The Mojito is one of our favorite refreshing summertime drinks. Like many other cocktails the quality of ingredients you use can make a huge difference in taste. Try experimenting with different rums and sugars to find the mix that fits your taste the best. A couple rums you might want to try out: Havana Club Anejo Blanco, Ron Matusalem Platino, and Bacardi Superior or Silver To mix a Mojito cocktail
Add 8-10 mint leaves and simple syrup to a chilled mixing glass. It's important to gently muddle the mint leaves so you don't bruise them.
Add lime juice, rum and stir.
Next add crushed ice and soda water.
Stir gently until all ingredients are combined.
Top it off with a little more soda water if needed.
If you want to add a little extra aroma of mint you can gently rub a mint leaf around the rim of the glass.
There are a couple ways to garnish a Mojito. Add a half lime (from the juice) with the ice before stirring, and/or sprig of mint leaves. Do not use an over crushed piece of lime because the oil from the skin can be bitter in taste and change the sweetness of the drink. The use of limes in the is more traditional mojito recipe.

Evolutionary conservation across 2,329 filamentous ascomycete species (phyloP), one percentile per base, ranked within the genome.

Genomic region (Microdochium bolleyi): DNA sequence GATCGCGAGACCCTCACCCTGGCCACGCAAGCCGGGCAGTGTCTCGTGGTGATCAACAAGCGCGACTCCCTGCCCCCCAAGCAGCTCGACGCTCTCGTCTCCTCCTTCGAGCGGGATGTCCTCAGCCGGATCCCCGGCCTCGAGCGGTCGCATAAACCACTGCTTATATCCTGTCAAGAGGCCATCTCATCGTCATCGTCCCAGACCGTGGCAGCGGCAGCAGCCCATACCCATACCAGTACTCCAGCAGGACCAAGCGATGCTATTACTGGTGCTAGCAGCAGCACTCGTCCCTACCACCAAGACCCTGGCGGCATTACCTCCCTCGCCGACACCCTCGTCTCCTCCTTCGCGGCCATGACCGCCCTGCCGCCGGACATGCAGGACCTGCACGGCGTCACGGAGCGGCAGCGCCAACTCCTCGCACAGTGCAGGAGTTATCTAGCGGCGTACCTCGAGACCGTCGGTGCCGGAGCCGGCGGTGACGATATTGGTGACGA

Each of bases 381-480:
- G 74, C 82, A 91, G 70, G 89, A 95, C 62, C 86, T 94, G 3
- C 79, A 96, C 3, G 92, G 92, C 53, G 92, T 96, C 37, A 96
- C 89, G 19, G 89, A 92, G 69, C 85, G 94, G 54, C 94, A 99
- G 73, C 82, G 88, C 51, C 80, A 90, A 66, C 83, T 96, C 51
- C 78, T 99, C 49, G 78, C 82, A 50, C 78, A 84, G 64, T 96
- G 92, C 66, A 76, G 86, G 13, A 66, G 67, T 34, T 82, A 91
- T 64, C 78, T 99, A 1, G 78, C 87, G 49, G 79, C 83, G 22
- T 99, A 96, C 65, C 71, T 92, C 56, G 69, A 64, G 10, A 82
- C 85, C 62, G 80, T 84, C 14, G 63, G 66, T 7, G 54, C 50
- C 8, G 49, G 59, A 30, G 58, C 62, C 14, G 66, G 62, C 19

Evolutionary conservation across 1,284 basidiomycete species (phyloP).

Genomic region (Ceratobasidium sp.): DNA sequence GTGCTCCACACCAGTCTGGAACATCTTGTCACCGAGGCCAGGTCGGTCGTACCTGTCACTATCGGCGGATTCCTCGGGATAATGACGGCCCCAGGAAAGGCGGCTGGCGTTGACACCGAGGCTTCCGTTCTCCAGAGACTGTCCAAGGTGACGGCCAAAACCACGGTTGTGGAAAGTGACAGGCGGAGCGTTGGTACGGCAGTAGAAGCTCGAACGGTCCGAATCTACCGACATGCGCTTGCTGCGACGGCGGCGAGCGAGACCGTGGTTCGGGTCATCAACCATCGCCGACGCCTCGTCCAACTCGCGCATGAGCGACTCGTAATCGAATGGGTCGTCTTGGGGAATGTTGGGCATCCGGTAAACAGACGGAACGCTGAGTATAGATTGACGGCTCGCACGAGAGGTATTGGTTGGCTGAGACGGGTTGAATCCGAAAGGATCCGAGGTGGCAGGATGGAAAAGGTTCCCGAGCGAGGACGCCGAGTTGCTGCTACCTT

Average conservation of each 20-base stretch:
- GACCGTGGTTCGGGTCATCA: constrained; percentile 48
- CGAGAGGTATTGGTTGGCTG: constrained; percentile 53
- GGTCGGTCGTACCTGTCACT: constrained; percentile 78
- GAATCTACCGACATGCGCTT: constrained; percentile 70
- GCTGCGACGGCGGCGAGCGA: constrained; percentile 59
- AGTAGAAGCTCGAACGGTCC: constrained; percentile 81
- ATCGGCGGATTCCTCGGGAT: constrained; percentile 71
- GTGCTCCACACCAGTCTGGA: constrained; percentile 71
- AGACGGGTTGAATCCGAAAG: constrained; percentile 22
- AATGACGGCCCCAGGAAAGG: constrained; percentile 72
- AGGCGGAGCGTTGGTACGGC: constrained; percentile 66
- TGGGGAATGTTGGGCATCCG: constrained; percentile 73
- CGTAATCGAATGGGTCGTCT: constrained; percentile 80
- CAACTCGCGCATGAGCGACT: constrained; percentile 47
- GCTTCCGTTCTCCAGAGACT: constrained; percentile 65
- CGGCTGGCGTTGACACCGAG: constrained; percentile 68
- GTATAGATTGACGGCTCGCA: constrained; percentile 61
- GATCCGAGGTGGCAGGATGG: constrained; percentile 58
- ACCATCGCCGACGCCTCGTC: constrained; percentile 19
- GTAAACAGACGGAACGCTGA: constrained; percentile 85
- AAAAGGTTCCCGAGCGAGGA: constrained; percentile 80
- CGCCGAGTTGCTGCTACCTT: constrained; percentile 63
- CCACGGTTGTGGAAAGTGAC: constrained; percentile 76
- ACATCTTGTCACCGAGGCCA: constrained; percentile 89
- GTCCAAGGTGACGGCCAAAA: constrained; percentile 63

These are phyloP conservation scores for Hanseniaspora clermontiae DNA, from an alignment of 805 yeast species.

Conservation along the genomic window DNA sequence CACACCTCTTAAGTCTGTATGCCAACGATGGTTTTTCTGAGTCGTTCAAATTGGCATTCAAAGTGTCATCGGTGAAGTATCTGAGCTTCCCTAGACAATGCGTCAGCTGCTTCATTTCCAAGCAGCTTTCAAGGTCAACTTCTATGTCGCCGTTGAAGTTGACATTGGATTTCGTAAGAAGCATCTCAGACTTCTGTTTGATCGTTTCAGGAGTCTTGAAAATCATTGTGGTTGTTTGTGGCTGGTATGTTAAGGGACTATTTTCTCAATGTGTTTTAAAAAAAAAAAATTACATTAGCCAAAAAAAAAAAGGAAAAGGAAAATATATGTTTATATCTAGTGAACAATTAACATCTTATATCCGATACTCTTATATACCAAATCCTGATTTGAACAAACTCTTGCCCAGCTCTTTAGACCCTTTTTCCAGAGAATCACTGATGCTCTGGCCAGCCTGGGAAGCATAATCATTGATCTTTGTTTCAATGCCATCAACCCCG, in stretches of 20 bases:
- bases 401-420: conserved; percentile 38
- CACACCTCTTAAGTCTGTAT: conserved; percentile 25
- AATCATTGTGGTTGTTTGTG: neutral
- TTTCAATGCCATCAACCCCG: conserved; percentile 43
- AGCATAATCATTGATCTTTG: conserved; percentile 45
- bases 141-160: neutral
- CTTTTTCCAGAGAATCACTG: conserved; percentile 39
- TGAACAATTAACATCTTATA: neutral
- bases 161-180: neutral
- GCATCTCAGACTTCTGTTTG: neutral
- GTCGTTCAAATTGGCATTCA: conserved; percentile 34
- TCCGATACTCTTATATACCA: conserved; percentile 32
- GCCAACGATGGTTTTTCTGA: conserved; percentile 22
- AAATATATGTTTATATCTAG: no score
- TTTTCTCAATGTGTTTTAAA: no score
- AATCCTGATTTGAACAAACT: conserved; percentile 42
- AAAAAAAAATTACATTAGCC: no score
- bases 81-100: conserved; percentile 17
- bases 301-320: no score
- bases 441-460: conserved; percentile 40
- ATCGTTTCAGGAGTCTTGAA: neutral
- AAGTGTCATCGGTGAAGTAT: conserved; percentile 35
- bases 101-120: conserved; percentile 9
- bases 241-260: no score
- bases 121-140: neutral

Enjoy your Mojito!
There are countless (and very similar) recipes for the Mojito, but the following version is for the one Hemingway himself enjoyed at the Mojito's place of birth, La Bodeguita del Medio in Havana, Cuba.
1 cl (0.3 oz) Lime Juice
2 cl (0.60 oz) Rum, white/light
0.75 cl (0.25 oz) Sugar Syrup
4 cl (1.25 oz) Soda Water
There are some that believe that the Mojito was actually born at La Floridita (well know for Daiquiris at the time). It's believe the Mojito came into existence some time between 1850 and 1920, during the modernization of the rum industry and the introduction of ice production.